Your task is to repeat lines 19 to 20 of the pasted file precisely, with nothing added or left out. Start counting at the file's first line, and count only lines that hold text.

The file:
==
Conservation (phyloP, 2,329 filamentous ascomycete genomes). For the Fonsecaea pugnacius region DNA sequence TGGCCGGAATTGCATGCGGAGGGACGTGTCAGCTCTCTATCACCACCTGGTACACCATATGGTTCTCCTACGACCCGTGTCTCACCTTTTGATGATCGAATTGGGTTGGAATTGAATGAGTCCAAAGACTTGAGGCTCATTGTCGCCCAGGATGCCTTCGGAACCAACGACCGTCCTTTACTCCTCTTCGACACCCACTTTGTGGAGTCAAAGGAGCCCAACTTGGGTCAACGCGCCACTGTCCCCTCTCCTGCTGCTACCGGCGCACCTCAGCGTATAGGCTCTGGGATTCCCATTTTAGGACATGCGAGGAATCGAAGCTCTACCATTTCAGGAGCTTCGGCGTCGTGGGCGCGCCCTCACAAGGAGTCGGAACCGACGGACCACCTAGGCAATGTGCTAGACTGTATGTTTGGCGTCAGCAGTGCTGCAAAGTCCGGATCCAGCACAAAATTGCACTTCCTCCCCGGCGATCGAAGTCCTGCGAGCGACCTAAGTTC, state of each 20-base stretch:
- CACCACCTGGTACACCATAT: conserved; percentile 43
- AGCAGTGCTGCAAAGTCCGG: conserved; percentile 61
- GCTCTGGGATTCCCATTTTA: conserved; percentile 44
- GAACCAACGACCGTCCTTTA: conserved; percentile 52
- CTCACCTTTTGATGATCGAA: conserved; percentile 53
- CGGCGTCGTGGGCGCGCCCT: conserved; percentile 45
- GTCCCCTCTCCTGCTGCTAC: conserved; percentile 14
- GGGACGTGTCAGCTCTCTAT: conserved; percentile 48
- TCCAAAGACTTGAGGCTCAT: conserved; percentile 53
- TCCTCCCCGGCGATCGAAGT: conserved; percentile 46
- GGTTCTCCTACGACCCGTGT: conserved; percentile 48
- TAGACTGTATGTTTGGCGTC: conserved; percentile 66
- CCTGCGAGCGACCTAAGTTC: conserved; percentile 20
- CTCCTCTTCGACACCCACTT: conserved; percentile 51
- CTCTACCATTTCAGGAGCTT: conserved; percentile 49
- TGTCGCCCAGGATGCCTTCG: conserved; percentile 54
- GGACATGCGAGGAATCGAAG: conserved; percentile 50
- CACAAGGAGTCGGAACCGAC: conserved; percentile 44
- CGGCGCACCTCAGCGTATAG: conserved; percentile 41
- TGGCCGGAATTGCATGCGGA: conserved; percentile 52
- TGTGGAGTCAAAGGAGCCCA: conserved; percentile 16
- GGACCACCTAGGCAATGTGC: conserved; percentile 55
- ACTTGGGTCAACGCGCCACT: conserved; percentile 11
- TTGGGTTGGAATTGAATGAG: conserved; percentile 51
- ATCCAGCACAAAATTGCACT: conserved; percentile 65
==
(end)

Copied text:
- CACAAGGAGTCGGAACCGAC: conserved; percentile 44
- CGGCGCACCTCAGCGTATAG: conserved; percentile 41